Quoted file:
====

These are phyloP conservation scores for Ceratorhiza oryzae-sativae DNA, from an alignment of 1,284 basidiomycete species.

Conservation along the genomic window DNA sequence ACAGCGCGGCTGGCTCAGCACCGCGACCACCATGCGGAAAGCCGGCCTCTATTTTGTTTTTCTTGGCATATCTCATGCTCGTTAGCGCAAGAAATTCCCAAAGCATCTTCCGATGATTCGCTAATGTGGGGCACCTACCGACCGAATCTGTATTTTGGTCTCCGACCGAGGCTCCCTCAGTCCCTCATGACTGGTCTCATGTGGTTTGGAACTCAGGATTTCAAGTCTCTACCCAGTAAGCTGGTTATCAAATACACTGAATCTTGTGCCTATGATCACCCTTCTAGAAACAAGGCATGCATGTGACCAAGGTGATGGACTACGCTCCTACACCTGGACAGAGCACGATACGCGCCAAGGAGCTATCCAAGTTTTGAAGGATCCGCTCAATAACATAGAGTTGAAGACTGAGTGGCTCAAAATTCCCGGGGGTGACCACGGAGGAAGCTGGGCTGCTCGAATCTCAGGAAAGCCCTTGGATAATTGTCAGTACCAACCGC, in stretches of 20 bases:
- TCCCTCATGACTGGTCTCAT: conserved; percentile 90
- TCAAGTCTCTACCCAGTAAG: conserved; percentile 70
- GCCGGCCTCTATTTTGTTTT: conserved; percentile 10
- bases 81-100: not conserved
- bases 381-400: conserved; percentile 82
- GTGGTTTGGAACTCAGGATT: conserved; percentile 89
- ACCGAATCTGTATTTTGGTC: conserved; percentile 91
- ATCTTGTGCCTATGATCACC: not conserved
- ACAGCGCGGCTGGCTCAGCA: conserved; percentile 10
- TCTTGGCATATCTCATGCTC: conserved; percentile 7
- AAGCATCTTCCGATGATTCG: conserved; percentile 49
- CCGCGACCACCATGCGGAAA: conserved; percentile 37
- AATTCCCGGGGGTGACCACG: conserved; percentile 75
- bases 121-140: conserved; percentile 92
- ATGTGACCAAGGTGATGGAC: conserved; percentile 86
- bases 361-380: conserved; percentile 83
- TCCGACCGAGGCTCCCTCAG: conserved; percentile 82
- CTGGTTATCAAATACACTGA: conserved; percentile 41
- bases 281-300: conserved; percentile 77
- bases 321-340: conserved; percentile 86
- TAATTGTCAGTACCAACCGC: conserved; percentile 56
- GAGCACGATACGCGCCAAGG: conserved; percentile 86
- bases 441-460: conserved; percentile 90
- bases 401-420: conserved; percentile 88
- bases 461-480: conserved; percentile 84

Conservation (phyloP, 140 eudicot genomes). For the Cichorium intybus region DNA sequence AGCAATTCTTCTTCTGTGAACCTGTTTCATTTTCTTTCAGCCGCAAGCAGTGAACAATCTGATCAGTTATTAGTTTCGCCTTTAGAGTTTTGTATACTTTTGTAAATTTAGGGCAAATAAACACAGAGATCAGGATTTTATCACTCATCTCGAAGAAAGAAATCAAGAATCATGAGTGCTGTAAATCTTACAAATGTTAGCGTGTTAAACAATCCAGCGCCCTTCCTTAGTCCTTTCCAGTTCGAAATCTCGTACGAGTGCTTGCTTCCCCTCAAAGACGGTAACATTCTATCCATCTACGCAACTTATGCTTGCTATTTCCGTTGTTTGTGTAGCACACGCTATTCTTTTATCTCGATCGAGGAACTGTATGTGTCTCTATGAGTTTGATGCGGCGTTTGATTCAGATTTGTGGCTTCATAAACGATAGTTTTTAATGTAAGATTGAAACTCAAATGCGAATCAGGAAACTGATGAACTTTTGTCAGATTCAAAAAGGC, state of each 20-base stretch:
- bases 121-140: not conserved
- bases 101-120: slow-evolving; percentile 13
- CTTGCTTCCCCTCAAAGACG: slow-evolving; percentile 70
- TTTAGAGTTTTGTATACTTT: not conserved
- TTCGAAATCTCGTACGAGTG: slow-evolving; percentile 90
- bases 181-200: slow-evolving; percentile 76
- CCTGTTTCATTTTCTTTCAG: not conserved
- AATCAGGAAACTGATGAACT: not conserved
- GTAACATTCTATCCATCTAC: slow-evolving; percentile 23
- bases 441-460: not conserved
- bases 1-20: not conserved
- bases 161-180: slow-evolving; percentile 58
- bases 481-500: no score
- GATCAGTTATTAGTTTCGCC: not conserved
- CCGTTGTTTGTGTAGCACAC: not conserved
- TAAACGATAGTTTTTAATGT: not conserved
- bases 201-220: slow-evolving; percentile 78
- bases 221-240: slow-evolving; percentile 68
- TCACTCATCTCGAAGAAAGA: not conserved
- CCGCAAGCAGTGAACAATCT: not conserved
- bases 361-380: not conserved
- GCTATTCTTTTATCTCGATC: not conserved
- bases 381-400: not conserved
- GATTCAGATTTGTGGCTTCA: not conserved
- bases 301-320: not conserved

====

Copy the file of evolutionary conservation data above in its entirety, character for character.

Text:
These are phyloP conservation scores for Ceratorhiza oryzae-sativae DNA, from an alignment of 1,284 basidiomycete species.

Conservation along the genomic window DNA sequence ACAGCGCGGCTGGCTCAGCACCGCGACCACCATGCGGAAAGCCGGCCTCTATTTTGTTTTTCTTGGCATATCTCATGCTCGTTAGCGCAAGAAATTCCCAAAGCATCTTCCGATGATTCGCTAATGTGGGGCACCTACCGACCGAATCTGTATTTTGGTCTCCGACCGAGGCTCCCTCAGTCCCTCATGACTGGTCTCATGTGGTTTGGAACTCAGGATTTCAAGTCTCTACCCAGTAAGCTGGTTATCAAATACACTGAATCTTGTGCCTATGATCACCCTTCTAGAAACAAGGCATGCATGTGACCAAGGTGATGGACTACGCTCCTACACCTGGACAGAGCACGATACGCGCCAAGGAGCTATCCAAGTTTTGAAGGATCCGCTCAATAACATAGAGTTGAAGACTGAGTGGCTCAAAATTCCCGGGGGTGACCACGGAGGAAGCTGGGCTGCTCGAATCTCAGGAAAGCCCTTGGATAATTGTCAGTACCAACCGC, in stretches of 20 bases:
- TCCCTCATGACTGGTCTCAT: conserved; percentile 90
- TCAAGTCTCTACCCAGTAAG: conserved; percentile 70
- GCCGGCCTCTATTTTGTTTT: conserved; percentile 10
- bases 81-100: not conserved
- bases 381-400: conserved; percentile 82
- GTGGTTTGGAACTCAGGATT: conserved; percentile 89
- ACCGAATCTGTATTTTGGTC: conserved; percentile 91
- ATCTTGTGCCTATGATCACC: not conserved
- ACAGCGCGGCTGGCTCAGCA: conserved; percentile 10
- TCTTGGCATATCTCATGCTC: conserved; percentile 7
- AAGCATCTTCCGATGATTCG: conserved; percentile 49
- CCGCGACCACCATGCGGAAA: conserved; percentile 37
- AATTCCCGGGGGTGACCACG: conserved; percentile 75
- bases 121-140: conserved; percentile 92
- ATGTGACCAAGGTGATGGAC: conserved; percentile 86
- bases 361-380: conserved; percentile 83
- TCCGACCGAGGCTCCCTCAG: conserved; percentile 82
- CTGGTTATCAAATACACTGA: conserved; percentile 41
- bases 281-300: conserved; percentile 77
- bases 321-340: conserved; percentile 86
- TAATTGTCAGTACCAACCGC: conserved; percentile 56
- GAGCACGATACGCGCCAAGG: conserved; percentile 86
- bases 441-460: conserved; percentile 90
- bases 401-420: conserved; percentile 88
- bases 461-480: conserved; percentile 84

Conservation (phyloP, 140 eudicot genomes). For the Cichorium intybus region DNA sequence AGCAATTCTTCTTCTGTGAACCTGTTTCATTTTCTTTCAGCCGCAAGCAGTGAACAATCTGATCAGTTATTAGTTTCGCCTTTAGAGTTTTGTATACTTTTGTAAATTTAGGGCAAATAAACACAGAGATCAGGATTTTATCACTCATCTCGAAGAAAGAAATCAAGAATCATGAGTGCTGTAAATCTTACAAATGTTAGCGTGTTAAACAATCCAGCGCCCTTCCTTAGTCCTTTCCAGTTCGAAATCTCGTACGAGTGCTTGCTTCCCCTCAAAGACGGTAACATTCTATCCATCTACGCAACTTATGCTTGCTATTTCCGTTGTTTGTGTAGCACACGCTATTCTTTTATCTCGATCGAGGAACTGTATGTGTCTCTATGAGTTTGATGCGGCGTTTGATTCAGATTTGTGGCTTCATAAACGATAGTTTTTAATGTAAGATTGAAACTCAAATGCGAATCAGGAAACTGATGAACTTTTGTCAGATTCAAAAAGGC, state of each 20-base stretch:
- bases 121-140: not conserved
- bases 101-120: slow-evolving; percentile 13
- CTTGCTTCCCCTCAAAGACG: slow-evolving; percentile 70
- TTTAGAGTTTTGTATACTTT: not conserved
- TTCGAAATCTCGTACGAGTG: slow-evolving; percentile 90
- bases 181-200: slow-evolving; percentile 76
- CCTGTTTCATTTTCTTTCAG: not conserved
- AATCAGGAAACTGATGAACT: not conserved
- GTAACATTCTATCCATCTAC: slow-evolving; percentile 23
- bases 441-460: not conserved
- bases 1-20: not conserved
- bases 161-180: slow-evolving; percentile 58
- bases 481-500: no score
- GATCAGTTATTAGTTTCGCC: not conserved
- CCGTTGTTTGTGTAGCACAC: not conserved
- TAAACGATAGTTTTTAATGT: not conserved
- bases 201-220: slow-evolving; percentile 78
- bases 221-240: slow-evolving; percentile 68
- TCACTCATCTCGAAGAAAGA: not conserved
- CCGCAAGCAGTGAACAATCT: not conserved
- bases 361-380: not conserved
- GCTATTCTTTTATCTCGATC: not conserved
- bases 381-400: not conserved
- GATTCAGATTTGTGGCTTCA: not conserved
- bases 301-320: not conserved